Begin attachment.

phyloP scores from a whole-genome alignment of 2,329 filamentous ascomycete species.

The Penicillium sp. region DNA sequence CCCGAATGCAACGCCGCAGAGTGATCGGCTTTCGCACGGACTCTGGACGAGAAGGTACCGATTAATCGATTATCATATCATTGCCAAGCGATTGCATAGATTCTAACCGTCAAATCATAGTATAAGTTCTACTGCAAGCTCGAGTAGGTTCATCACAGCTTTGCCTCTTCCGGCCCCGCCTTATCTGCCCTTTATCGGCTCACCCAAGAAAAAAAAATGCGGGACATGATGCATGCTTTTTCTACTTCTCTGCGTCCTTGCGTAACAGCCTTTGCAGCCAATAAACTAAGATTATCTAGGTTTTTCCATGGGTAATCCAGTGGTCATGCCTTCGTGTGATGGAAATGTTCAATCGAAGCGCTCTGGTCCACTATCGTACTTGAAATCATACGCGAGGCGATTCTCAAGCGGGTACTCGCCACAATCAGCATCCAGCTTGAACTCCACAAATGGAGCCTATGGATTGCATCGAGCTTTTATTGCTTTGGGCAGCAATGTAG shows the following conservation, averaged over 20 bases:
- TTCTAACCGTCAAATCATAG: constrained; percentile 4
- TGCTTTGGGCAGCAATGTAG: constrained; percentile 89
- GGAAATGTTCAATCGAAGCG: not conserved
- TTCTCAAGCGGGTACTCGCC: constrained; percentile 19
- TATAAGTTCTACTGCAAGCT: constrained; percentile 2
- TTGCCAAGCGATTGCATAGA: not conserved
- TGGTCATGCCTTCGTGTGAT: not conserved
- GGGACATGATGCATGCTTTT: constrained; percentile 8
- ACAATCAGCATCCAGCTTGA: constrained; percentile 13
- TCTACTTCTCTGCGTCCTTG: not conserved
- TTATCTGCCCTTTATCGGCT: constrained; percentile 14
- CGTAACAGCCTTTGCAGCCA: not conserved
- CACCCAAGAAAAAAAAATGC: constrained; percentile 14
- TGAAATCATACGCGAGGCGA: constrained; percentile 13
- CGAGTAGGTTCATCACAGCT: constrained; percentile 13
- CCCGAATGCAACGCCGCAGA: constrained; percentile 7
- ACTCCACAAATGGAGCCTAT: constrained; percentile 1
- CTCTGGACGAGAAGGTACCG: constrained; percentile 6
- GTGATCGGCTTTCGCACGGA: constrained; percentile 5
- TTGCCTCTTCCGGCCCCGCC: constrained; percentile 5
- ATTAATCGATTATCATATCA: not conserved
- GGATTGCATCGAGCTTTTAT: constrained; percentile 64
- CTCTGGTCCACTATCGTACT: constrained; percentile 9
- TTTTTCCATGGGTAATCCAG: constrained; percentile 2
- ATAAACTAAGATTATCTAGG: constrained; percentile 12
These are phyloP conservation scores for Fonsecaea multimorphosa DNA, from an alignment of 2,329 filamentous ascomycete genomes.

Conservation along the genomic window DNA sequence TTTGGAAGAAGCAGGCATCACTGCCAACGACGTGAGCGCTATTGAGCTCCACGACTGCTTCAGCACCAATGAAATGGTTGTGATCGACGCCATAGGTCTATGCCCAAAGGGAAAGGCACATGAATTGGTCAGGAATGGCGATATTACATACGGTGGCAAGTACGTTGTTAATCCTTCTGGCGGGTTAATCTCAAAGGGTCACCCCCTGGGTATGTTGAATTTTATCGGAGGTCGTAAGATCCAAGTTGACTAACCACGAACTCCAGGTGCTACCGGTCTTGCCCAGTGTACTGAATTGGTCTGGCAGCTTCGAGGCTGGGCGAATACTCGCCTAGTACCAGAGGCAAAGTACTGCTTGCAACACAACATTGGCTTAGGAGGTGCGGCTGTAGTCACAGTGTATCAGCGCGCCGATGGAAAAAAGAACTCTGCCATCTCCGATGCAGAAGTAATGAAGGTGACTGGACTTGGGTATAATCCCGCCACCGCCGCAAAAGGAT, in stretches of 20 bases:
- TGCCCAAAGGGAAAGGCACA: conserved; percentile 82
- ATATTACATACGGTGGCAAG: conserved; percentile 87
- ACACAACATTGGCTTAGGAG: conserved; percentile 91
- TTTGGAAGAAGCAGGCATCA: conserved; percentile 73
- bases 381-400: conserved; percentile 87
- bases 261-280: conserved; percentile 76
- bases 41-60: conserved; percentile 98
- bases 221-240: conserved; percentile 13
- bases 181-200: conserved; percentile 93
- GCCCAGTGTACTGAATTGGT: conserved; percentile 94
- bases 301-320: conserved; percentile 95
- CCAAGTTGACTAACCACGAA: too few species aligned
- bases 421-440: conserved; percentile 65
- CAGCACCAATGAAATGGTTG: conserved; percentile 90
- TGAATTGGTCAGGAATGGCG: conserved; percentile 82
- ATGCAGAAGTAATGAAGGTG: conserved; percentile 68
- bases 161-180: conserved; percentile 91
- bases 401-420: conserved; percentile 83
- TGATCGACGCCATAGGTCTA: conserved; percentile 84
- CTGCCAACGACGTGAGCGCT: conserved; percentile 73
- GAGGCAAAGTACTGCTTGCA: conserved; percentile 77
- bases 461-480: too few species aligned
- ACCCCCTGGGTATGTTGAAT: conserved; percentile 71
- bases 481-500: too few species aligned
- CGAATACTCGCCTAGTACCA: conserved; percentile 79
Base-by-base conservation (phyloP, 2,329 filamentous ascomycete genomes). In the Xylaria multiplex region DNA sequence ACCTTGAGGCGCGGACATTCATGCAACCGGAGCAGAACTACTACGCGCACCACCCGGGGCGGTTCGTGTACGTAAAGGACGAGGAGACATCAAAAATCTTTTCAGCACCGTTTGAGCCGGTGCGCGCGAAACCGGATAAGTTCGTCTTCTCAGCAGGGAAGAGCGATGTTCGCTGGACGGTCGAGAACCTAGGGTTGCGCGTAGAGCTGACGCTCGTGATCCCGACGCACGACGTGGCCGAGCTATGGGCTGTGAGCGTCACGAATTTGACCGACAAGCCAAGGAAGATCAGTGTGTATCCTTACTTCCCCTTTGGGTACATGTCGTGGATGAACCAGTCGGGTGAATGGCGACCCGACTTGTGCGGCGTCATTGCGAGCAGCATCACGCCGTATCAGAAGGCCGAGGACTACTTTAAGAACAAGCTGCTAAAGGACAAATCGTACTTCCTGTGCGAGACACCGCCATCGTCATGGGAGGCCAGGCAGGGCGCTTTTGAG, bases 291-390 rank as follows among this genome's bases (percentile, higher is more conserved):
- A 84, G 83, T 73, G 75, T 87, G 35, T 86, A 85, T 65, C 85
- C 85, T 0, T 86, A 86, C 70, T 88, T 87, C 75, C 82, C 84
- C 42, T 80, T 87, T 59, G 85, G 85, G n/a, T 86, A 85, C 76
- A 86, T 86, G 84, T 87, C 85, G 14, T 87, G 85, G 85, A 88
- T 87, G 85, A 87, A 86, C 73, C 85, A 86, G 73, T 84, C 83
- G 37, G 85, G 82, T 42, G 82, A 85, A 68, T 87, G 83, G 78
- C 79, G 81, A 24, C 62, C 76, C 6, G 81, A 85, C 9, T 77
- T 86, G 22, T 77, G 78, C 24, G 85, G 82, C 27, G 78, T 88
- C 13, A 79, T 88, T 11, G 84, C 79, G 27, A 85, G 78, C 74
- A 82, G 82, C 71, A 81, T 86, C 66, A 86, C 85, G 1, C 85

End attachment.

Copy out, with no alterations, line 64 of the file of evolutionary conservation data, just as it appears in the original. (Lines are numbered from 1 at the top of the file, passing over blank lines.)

- C 13, A 79, T 88, T 11, G 84, C 79, G 27, A 85, G 78, C 74